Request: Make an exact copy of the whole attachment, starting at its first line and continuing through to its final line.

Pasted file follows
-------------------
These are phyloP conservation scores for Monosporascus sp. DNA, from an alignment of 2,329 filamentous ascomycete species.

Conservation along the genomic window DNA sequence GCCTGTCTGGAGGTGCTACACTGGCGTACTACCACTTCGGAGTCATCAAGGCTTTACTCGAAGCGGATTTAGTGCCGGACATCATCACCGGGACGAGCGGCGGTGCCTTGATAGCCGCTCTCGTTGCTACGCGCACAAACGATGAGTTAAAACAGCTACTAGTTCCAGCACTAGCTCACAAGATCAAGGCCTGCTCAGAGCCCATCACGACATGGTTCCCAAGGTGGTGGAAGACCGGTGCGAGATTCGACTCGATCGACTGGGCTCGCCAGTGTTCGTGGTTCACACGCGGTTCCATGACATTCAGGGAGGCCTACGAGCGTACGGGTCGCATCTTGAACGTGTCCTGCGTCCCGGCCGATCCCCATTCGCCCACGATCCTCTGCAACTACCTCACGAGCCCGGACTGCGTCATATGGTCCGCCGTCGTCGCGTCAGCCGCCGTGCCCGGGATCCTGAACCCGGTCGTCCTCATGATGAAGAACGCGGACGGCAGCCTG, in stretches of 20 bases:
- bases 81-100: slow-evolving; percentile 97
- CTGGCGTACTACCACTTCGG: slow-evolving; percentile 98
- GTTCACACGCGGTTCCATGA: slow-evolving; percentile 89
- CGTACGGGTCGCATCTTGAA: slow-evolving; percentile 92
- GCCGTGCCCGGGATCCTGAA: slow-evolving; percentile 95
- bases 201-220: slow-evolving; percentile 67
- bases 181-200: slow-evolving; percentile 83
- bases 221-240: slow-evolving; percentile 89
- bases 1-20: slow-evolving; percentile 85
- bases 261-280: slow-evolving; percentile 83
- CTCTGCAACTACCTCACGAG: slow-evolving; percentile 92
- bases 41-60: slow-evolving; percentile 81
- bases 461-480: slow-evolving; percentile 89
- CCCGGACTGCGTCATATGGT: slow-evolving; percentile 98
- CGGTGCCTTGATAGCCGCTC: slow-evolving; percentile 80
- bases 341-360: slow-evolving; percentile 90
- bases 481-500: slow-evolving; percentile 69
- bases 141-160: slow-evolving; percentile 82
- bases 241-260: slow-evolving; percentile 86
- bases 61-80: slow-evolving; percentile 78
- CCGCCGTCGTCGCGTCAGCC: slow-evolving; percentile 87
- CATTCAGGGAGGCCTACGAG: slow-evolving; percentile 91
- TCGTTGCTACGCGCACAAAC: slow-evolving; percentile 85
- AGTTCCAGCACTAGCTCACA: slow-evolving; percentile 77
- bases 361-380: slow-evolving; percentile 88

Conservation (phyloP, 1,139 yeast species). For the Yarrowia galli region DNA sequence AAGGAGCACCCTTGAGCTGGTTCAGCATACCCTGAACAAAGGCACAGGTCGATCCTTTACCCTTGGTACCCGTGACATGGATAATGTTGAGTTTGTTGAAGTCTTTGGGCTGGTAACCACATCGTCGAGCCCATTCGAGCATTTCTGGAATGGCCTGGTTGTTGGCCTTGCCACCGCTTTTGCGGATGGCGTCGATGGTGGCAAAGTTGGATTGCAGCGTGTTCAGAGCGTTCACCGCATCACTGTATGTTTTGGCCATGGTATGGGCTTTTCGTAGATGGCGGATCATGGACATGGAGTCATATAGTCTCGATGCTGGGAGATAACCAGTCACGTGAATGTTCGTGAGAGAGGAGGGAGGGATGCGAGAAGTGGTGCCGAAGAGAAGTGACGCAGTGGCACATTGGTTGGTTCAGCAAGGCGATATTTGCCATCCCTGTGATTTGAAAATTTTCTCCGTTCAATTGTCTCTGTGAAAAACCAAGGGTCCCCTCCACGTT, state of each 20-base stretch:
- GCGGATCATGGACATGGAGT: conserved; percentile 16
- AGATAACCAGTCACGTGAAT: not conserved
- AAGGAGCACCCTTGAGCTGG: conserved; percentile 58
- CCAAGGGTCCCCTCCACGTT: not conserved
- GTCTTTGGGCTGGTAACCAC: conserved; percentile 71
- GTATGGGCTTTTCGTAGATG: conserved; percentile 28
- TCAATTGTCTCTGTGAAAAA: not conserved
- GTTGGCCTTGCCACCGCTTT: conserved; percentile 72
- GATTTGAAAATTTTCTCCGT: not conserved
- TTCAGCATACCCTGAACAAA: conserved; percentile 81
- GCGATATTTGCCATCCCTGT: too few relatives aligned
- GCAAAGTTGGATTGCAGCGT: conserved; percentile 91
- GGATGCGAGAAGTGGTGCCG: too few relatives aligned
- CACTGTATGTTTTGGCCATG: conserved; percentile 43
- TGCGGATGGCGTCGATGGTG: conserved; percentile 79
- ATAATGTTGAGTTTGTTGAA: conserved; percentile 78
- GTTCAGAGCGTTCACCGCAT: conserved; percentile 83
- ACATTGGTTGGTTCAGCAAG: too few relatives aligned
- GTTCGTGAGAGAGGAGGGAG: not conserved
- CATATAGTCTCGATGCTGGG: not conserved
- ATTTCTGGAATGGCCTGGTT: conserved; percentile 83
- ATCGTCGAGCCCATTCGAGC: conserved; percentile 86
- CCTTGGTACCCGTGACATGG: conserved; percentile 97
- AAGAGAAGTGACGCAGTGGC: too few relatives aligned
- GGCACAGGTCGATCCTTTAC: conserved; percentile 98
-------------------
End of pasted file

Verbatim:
These are phyloP conservation scores for Monosporascus sp. DNA, from an alignment of 2,329 filamentous ascomycete species.

Conservation along the genomic window DNA sequence GCCTGTCTGGAGGTGCTACACTGGCGTACTACCACTTCGGAGTCATCAAGGCTTTACTCGAAGCGGATTTAGTGCCGGACATCATCACCGGGACGAGCGGCGGTGCCTTGATAGCCGCTCTCGTTGCTACGCGCACAAACGATGAGTTAAAACAGCTACTAGTTCCAGCACTAGCTCACAAGATCAAGGCCTGCTCAGAGCCCATCACGACATGGTTCCCAAGGTGGTGGAAGACCGGTGCGAGATTCGACTCGATCGACTGGGCTCGCCAGTGTTCGTGGTTCACACGCGGTTCCATGACATTCAGGGAGGCCTACGAGCGTACGGGTCGCATCTTGAACGTGTCCTGCGTCCCGGCCGATCCCCATTCGCCCACGATCCTCTGCAACTACCTCACGAGCCCGGACTGCGTCATATGGTCCGCCGTCGTCGCGTCAGCCGCCGTGCCCGGGATCCTGAACCCGGTCGTCCTCATGATGAAGAACGCGGACGGCAGCCTG, in stretches of 20 bases:
- bases 81-100: slow-evolving; percentile 97
- CTGGCGTACTACCACTTCGG: slow-evolving; percentile 98
- GTTCACACGCGGTTCCATGA: slow-evolving; percentile 89
- CGTACGGGTCGCATCTTGAA: slow-evolving; percentile 92
- GCCGTGCCCGGGATCCTGAA: slow-evolving; percentile 95
- bases 201-220: slow-evolving; percentile 67
- bases 181-200: slow-evolving; percentile 83
- bases 221-240: slow-evolving; percentile 89
- bases 1-20: slow-evolving; percentile 85
- bases 261-280: slow-evolving; percentile 83
- CTCTGCAACTACCTCACGAG: slow-evolving; percentile 92
- bases 41-60: slow-evolving; percentile 81
- bases 461-480: slow-evolving; percentile 89
- CCCGGACTGCGTCATATGGT: slow-evolving; percentile 98
- CGGTGCCTTGATAGCCGCTC: slow-evolving; percentile 80
- bases 341-360: slow-evolving; percentile 90
- bases 481-500: slow-evolving; percentile 69
- bases 141-160: slow-evolving; percentile 82
- bases 241-260: slow-evolving; percentile 86
- bases 61-80: slow-evolving; percentile 78
- CCGCCGTCGTCGCGTCAGCC: slow-evolving; percentile 87
- CATTCAGGGAGGCCTACGAG: slow-evolving; percentile 91
- TCGTTGCTACGCGCACAAAC: slow-evolving; percentile 85
- AGTTCCAGCACTAGCTCACA: slow-evolving; percentile 77
- bases 361-380: slow-evolving; percentile 88

Conservation (phyloP, 1,139 yeast species). For the Yarrowia galli region DNA sequence AAGGAGCACCCTTGAGCTGGTTCAGCATACCCTGAACAAAGGCACAGGTCGATCCTTTACCCTTGGTACCCGTGACATGGATAATGTTGAGTTTGTTGAAGTCTTTGGGCTGGTAACCACATCGTCGAGCCCATTCGAGCATTTCTGGAATGGCCTGGTTGTTGGCCTTGCCACCGCTTTTGCGGATGGCGTCGATGGTGGCAAAGTTGGATTGCAGCGTGTTCAGAGCGTTCACCGCATCACTGTATGTTTTGGCCATGGTATGGGCTTTTCGTAGATGGCGGATCATGGACATGGAGTCATATAGTCTCGATGCTGGGAGATAACCAGTCACGTGAATGTTCGTGAGAGAGGAGGGAGGGATGCGAGAAGTGGTGCCGAAGAGAAGTGACGCAGTGGCACATTGGTTGGTTCAGCAAGGCGATATTTGCCATCCCTGTGATTTGAAAATTTTCTCCGTTCAATTGTCTCTGTGAAAAACCAAGGGTCCCCTCCACGTT, state of each 20-base stretch:
- GCGGATCATGGACATGGAGT: conserved; percentile 16
- AGATAACCAGTCACGTGAAT: not conserved
- AAGGAGCACCCTTGAGCTGG: conserved; percentile 58
- CCAAGGGTCCCCTCCACGTT: not conserved
- GTCTTTGGGCTGGTAACCAC: conserved; percentile 71
- GTATGGGCTTTTCGTAGATG: conserved; percentile 28
- TCAATTGTCTCTGTGAAAAA: not conserved
- GTTGGCCTTGCCACCGCTTT: conserved; percentile 72
- GATTTGAAAATTTTCTCCGT: not conserved
- TTCAGCATACCCTGAACAAA: conserved; percentile 81
- GCGATATTTGCCATCCCTGT: too few relatives aligned
- GCAAAGTTGGATTGCAGCGT: conserved; percentile 91
- GGATGCGAGAAGTGGTGCCG: too few relatives aligned
- CACTGTATGTTTTGGCCATG: conserved; percentile 43
- TGCGGATGGCGTCGATGGTG: conserved; percentile 79
- ATAATGTTGAGTTTGTTGAA: conserved; percentile 78
- GTTCAGAGCGTTCACCGCAT: conserved; percentile 83
- ACATTGGTTGGTTCAGCAAG: too few relatives aligned
- GTTCGTGAGAGAGGAGGGAG: not conserved
- CATATAGTCTCGATGCTGGG: not conserved
- ATTTCTGGAATGGCCTGGTT: conserved; percentile 83
- ATCGTCGAGCCCATTCGAGC: conserved; percentile 86
- CCTTGGTACCCGTGACATGG: conserved; percentile 97
- AAGAGAAGTGACGCAGTGGC: too few relatives aligned
- GGCACAGGTCGATCCTTTAC: conserved; percentile 98